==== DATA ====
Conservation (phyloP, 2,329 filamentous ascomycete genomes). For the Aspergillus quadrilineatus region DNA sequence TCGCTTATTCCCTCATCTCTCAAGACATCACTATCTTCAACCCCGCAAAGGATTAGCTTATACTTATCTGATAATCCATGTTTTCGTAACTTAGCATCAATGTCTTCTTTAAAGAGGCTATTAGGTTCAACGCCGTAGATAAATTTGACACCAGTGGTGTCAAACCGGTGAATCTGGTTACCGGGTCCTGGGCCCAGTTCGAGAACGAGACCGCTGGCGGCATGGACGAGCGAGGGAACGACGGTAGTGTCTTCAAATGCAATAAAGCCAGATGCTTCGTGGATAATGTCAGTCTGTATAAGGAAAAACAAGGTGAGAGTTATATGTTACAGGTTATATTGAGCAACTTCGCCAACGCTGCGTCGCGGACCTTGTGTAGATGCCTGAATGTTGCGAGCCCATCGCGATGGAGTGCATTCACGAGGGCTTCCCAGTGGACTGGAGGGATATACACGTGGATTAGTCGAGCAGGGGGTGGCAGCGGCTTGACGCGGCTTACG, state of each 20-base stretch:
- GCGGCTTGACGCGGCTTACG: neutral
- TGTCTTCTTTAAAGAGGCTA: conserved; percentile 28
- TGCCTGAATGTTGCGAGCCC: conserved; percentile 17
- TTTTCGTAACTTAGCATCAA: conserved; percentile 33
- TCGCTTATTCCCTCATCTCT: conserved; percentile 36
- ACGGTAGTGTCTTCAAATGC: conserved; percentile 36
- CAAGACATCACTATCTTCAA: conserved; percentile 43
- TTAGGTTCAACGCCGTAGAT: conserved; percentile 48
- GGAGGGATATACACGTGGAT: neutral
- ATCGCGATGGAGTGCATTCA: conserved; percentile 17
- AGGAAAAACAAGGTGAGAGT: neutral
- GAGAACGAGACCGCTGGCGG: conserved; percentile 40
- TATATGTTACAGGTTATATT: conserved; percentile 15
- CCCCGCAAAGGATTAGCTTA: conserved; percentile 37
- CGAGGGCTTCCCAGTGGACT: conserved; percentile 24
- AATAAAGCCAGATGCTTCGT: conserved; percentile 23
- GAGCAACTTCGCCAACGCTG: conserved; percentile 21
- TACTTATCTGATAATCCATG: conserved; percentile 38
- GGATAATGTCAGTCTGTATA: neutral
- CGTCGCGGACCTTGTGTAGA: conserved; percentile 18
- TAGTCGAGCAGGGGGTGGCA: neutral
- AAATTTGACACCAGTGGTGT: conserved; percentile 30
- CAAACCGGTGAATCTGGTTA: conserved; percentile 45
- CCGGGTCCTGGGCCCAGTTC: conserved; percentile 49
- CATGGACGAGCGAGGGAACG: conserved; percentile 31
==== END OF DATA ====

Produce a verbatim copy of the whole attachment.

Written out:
Conservation (phyloP, 2,329 filamentous ascomycete genomes). For the Aspergillus quadrilineatus region DNA sequence TCGCTTATTCCCTCATCTCTCAAGACATCACTATCTTCAACCCCGCAAAGGATTAGCTTATACTTATCTGATAATCCATGTTTTCGTAACTTAGCATCAATGTCTTCTTTAAAGAGGCTATTAGGTTCAACGCCGTAGATAAATTTGACACCAGTGGTGTCAAACCGGTGAATCTGGTTACCGGGTCCTGGGCCCAGTTCGAGAACGAGACCGCTGGCGGCATGGACGAGCGAGGGAACGACGGTAGTGTCTTCAAATGCAATAAAGCCAGATGCTTCGTGGATAATGTCAGTCTGTATAAGGAAAAACAAGGTGAGAGTTATATGTTACAGGTTATATTGAGCAACTTCGCCAACGCTGCGTCGCGGACCTTGTGTAGATGCCTGAATGTTGCGAGCCCATCGCGATGGAGTGCATTCACGAGGGCTTCCCAGTGGACTGGAGGGATATACACGTGGATTAGTCGAGCAGGGGGTGGCAGCGGCTTGACGCGGCTTACG, state of each 20-base stretch:
- GCGGCTTGACGCGGCTTACG: neutral
- TGTCTTCTTTAAAGAGGCTA: conserved; percentile 28
- TGCCTGAATGTTGCGAGCCC: conserved; percentile 17
- TTTTCGTAACTTAGCATCAA: conserved; percentile 33
- TCGCTTATTCCCTCATCTCT: conserved; percentile 36
- ACGGTAGTGTCTTCAAATGC: conserved; percentile 36
- CAAGACATCACTATCTTCAA: conserved; percentile 43
- TTAGGTTCAACGCCGTAGAT: conserved; percentile 48
- GGAGGGATATACACGTGGAT: neutral
- ATCGCGATGGAGTGCATTCA: conserved; percentile 17
- AGGAAAAACAAGGTGAGAGT: neutral
- GAGAACGAGACCGCTGGCGG: conserved; percentile 40
- TATATGTTACAGGTTATATT: conserved; percentile 15
- CCCCGCAAAGGATTAGCTTA: conserved; percentile 37
- CGAGGGCTTCCCAGTGGACT: conserved; percentile 24
- AATAAAGCCAGATGCTTCGT: conserved; percentile 23
- GAGCAACTTCGCCAACGCTG: conserved; percentile 21
- TACTTATCTGATAATCCATG: conserved; percentile 38
- GGATAATGTCAGTCTGTATA: neutral
- CGTCGCGGACCTTGTGTAGA: conserved; percentile 18
- TAGTCGAGCAGGGGGTGGCA: neutral
- AAATTTGACACCAGTGGTGT: conserved; percentile 30
- CAAACCGGTGAATCTGGTTA: conserved; percentile 45
- CCGGGTCCTGGGCCCAGTTC: conserved; percentile 49
- CATGGACGAGCGAGGGAACG: conserved; percentile 31